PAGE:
This post is written by Arohi Ambade, a second-year law student of Maharashtra National Law University, Nagpur.
Title of the Case: Navtej Singh Johar v Union of India
Citation: AIR 2018 SC 4321
Court: Supreme Court of India
Bench: Chief Justice Dipak Misra, Justice A.M. Khanwilkar, Justice Rohinton Fali Nariman, Justice D.Y. Chandrachud and Justice Indu Malhotra
Date of Judgment: 06-09-2018
Petitioner: Navtej Singh Johar
Respondent: Union of India thr. Secretary Ministry of Law and Justice
Brief Facts: A writ petition was filed by on 26th April 2016 by Navtej Singh Johar, a dancer from the LGBT community along with 4 others to challenge the constitutional validity of Section 377 of IPC which criminalizes consensual sexual intercourse between same-sex adults in private. In the prayer, the petitioners prayed for declaration of “right to sexuality”, “right to sexual autonomy” and “right to choice of a sexual partner” to be a part of right to life guaranteed by Article 21 of the Constitution of India. It was also prayed by the petitioners to declare Section 377 of the Indian Penal Code as unconstitutional.
Procedural History: In July 2009, the Delhi High Court first deemed portions of Section 377 unconstitutional in Naz Foundation v. Govt. of NCT of Delhi. Various individuals and religious groups challenged the judgment, and the Supreme Court overturned the Delhi High Court in 2013 in Suresh Kumar Koushal v. Naz Foundation, saying that the matter and decision be left up to the Parliament. The matter of Section 377 was rejected in 2015.
Arguments raised by the Respondent:
(1) Section 377 of IPC does not violate Article 14 of the Constitution as it merely defines a particular offence and its punishment and it is well within the power of the State to determine who should be regarded as a class for the purpose of the legislation.
(2) Section 377 of IPC does not violate Article 15 of the Constitution as the said Article prohibits discrimination based on religion, race, sex, place of birth, caste, and not specifically sexual orientation.
(3) Persons indulging in unnatural sexual acts made punishable under Section 377 of IPC are more susceptible and vulnerable to HIV/AIDS and right to privacy cannot be extended to enable people to indulge in unnatural offences and thereby contracting HIV/AIDS.
(4) The offence under Section 377 of IPC implies sexual perversity and involves Carnal intercourse between two persons which is offensive, injurious, and against the order of nature; it is well within the jurisdiction of the state to put reasonable restrictions on it.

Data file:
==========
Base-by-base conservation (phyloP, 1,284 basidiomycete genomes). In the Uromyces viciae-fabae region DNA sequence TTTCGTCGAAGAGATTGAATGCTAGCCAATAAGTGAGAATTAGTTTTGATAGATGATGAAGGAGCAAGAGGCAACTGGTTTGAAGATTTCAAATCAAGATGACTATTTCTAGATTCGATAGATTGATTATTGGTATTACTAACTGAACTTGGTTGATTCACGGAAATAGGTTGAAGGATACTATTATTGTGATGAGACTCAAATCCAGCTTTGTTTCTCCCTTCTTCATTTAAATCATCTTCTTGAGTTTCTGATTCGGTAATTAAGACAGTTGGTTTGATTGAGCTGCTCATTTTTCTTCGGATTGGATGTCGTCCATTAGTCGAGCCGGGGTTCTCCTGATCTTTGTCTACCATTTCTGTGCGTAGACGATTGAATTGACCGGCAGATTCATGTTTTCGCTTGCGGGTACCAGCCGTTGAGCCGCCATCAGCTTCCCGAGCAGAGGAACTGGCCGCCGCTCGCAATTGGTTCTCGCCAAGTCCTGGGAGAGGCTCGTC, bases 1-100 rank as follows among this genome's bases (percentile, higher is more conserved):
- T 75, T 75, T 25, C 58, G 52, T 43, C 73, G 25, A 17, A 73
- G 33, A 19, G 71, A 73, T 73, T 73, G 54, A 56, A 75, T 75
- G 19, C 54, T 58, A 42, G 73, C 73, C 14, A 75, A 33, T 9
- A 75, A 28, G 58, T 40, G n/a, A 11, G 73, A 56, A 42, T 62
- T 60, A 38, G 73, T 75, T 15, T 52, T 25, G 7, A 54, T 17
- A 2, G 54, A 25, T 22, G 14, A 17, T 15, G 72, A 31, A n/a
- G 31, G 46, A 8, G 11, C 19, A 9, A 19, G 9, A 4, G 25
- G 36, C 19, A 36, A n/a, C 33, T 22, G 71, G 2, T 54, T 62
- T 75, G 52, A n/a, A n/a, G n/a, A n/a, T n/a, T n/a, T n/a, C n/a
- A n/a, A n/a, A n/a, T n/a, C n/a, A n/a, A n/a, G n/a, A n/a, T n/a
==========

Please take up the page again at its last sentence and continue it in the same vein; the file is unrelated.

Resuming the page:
(5) Section 377 of IPC has been incorporated after taking note of the legal systems and principles which prevailed in ancient India and the said section is more relevant legally, medically, morally, and constitutionally in the present situation.
(6) Decriminalization of Section 377 of IPC will shamble the family system and detrimentally affect the institution of marriage, open a floodgate of social issues which the legislative domain is not capable of accommodating and would also have a cascading effect on existing laws.
(1) Whether Section 377 of IPC violates Right to Equality under Article 14 of the Constitution?
(2) Whether Section 377 of IPC violates Freedom of Speech and Expression under Article 19 of the Constitution?
(3) Whether Section 377 of IPC violates Right to Life with dignity under Article 21 of the Constitution?
(4) Whether discrimination based on sexual orientation under Section 377 of IPC violates Article 15 of the Constitution?
(5) Was the rationale of the Supreme Court judgment in the Suresh Kumar Koushal case sound in its understanding of morality as social morality?
The bench found that Section 377 discriminates against individuals based on their sexual orientation and/or gender identity, violating Article 14 and 15 of the Constitution. Further, they ruled that Section 377 violates the rights to life, dignity, and autonomy of personal choice under Article 21. Finally, they found that it inhibits an LGBT individual’s ability to fully realize their identity, by violating the right to freedom of expression under Article 19(1)(a). They all referred to Court’s recent judgments in NALSA v Union of India (recognized transgender identity) and Justice K.S. Puttaswamy v Union of India (recognized fundamental right to privacy).
In 2013, in Suresh Kumar Koushal v Naz Foundation, the Court had upheld the constitutionality of Section 377. Not only did the Bench find that Suresh Koushal failed to recognize how Section 377 violates fundamental rights, but further that it relied on a constitutionally impermissible rationale. Suresh Koushal used the miniscule minority rationale, which holds that since only small minorities of citizens are negatively impacted by Section 377, the Court need not intervene. The Constitution guarantees all citizens, independent of sexual orientation or gender identity, their fundamental rights. The Court is concerned with safeguarding ‘constitutional morality’, not ‘popular morality’.
Thus, the five-judge bench of the Indian Supreme Court (Court) unanimously held that Section 377 of the Indian Penal Code, 1860, insofar as it applied to consensual sexual conduct between adults in private, was unconstitutional.
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